Will Privatizing Prisons Save Florida Money? Arizona Study Says Maybe Not

Categories: Crime, Politics
GEOlogo.jpg
The GEO Group was a huge donor to political campaigns.
Last month, the Florida Legislature passed a landmark plan to privatize nearly all of the prisons in the southern part of the state, including those in Broward and Palm Beach counties. The bill was a thinly veiled stimulus package for the private prison industry, which last year gave nearly $1 million to political campaigns in Florida, according to the nonpartisan National Institute on Money in Politics. The largest chunk of cash by far -- $822,000 -- came from the GEO Group, based in Boca Raton.

Proponents claim the prison outsource plan will save the state nearly $60 million over two years. This is a good sound bite to please fiscally conservative constituents. But a recent
study of prisons in Arizona, conducted by the state auditor, found that private lockups are not necessarily the cheaper option.

According to the New York Times, in Arizona, "The state's own data indicate that inmates in private prisons can cost as much as $1,600 more per year, while many cost about the same as they do in state-run prisons. "

The Reason Foundation, a libertarian organization that receives funding from the GEO Group, quarreled with the Arizona study, saying it "applies creative accounting and ignores healthcare costs."
 
But in 2007, a University of Utah team reviewed years of research on prisons, and concluded that "cost savings from privatizing prisons are not guaranteed and appear minimal," according to the Times.

All of which raises the question: Who benefits from this massive outsourcing of Florida's prisons -- taxpayers or political donors?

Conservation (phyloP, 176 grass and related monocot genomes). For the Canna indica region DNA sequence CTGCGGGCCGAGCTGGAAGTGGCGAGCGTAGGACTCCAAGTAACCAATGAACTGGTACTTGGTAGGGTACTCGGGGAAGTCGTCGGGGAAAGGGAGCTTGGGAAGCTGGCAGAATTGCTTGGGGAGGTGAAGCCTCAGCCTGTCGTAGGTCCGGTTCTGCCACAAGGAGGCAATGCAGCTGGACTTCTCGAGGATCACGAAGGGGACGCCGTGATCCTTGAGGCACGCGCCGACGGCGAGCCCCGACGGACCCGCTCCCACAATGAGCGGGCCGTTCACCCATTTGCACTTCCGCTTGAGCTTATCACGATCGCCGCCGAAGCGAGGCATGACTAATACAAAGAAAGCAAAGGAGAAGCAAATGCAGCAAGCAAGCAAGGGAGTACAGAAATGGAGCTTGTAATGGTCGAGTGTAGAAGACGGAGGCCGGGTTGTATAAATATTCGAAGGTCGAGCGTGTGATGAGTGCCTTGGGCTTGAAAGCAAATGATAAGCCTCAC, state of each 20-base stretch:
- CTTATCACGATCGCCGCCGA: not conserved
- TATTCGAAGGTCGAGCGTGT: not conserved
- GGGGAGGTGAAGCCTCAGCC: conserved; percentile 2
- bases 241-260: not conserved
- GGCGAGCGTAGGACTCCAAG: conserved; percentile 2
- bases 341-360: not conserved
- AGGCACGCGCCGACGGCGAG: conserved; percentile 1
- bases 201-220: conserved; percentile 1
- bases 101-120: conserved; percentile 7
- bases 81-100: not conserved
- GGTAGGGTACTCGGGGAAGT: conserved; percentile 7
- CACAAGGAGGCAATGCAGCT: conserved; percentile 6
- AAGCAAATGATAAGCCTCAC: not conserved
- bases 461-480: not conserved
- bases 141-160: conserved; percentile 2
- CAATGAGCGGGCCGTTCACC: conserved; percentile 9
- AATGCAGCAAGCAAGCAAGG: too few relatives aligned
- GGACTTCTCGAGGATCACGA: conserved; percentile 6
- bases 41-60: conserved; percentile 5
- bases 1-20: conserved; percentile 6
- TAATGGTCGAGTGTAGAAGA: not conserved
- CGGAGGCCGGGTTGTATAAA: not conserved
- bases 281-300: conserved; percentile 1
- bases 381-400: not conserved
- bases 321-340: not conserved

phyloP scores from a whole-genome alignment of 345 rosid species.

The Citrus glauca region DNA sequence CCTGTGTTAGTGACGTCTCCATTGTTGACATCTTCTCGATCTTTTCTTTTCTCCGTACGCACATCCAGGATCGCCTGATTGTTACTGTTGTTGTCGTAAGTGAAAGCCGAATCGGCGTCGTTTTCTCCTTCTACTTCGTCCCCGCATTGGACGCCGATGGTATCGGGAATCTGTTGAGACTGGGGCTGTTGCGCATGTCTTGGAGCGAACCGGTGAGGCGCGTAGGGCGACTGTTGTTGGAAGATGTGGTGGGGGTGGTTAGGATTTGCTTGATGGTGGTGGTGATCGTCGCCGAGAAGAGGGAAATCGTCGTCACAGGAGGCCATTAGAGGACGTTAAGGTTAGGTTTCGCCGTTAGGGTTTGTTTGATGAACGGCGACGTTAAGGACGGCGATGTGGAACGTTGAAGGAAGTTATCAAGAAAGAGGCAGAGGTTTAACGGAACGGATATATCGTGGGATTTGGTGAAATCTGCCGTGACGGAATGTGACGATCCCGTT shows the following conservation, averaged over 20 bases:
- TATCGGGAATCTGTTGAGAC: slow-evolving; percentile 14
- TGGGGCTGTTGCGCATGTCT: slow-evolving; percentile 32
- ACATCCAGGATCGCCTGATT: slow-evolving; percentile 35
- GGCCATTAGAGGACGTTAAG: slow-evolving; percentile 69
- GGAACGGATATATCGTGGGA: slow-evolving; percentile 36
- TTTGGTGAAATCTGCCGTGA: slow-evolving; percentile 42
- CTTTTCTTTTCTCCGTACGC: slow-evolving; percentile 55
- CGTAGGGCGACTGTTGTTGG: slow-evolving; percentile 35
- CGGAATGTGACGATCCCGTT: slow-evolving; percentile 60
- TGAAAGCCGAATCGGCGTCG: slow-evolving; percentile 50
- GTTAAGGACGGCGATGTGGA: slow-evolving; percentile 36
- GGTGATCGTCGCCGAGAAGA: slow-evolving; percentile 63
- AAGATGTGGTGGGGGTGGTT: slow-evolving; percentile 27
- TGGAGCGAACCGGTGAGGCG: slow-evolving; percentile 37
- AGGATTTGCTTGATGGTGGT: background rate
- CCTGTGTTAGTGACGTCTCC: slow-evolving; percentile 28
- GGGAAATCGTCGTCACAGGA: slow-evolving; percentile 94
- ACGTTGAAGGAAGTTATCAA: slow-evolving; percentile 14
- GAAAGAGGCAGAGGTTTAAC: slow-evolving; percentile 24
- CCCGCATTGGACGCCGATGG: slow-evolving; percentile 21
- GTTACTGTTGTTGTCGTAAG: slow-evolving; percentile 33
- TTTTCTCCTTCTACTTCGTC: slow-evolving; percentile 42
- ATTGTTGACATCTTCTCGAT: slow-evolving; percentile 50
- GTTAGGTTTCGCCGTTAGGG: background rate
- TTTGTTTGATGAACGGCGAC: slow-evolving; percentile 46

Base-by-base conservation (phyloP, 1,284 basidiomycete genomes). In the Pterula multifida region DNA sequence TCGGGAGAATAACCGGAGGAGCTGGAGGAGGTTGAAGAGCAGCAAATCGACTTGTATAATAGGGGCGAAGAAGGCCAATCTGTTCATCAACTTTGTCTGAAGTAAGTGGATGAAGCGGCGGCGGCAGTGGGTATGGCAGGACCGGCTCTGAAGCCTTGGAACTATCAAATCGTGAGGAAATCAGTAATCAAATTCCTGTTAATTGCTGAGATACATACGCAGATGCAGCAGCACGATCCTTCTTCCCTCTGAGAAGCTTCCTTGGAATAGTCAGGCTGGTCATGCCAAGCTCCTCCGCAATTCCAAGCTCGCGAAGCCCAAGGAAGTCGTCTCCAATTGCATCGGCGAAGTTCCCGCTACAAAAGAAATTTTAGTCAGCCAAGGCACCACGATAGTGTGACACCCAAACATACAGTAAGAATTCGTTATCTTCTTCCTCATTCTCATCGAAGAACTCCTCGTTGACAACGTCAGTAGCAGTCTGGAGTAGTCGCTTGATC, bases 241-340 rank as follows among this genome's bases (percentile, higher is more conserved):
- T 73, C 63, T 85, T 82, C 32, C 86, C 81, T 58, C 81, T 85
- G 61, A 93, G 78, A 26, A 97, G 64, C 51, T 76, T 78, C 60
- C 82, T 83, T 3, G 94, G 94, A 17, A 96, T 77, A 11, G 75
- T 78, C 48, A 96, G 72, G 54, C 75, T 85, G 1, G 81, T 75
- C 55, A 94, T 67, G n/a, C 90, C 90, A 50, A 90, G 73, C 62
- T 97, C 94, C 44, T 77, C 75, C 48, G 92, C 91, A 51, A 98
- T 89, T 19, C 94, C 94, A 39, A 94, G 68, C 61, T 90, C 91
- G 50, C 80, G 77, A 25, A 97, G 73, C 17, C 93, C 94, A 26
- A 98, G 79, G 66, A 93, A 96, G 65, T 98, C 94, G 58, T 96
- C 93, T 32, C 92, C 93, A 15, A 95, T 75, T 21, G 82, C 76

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5 comments
LIBIntOrg
LIBIntOrg

Thanks for the article. For info on people using voluntary Libertarian tools on similar and other issues, please see http://www.Libertarian-Interna... the non-partisan Libertarian International Organization.

While privatizing may be a good first step, non-punitive and self-sustaining rehabilitative communities should be studied and versions have been tried in several countries, lowering crime and recidivism. In addition, many feel Florida has a self-created problem from many victimless 'crimes' and excessive sentences.

Garfish
Garfish

I've been told by people from Nashville, TN that Scott has ties to CCA (Corrections Corporation of America).  Things that make you go hmmm.

Free Me
Free Me

What is does do is create an economic incentive to incarcerate citizens at higher rates for innocuous crimes, and keep them locked up at the cost of the taxpayer.

parkland man
parkland man

That's a great business for people that don't know the government pays for each person that sits in jail,i don't know the numbers for sure but i think its a couple of hundred a day from what i have heard,this state should not sell them just run them a little better and it could be a profit center.there is no shortage of people going there that's for sure,customers lined up literally.lol

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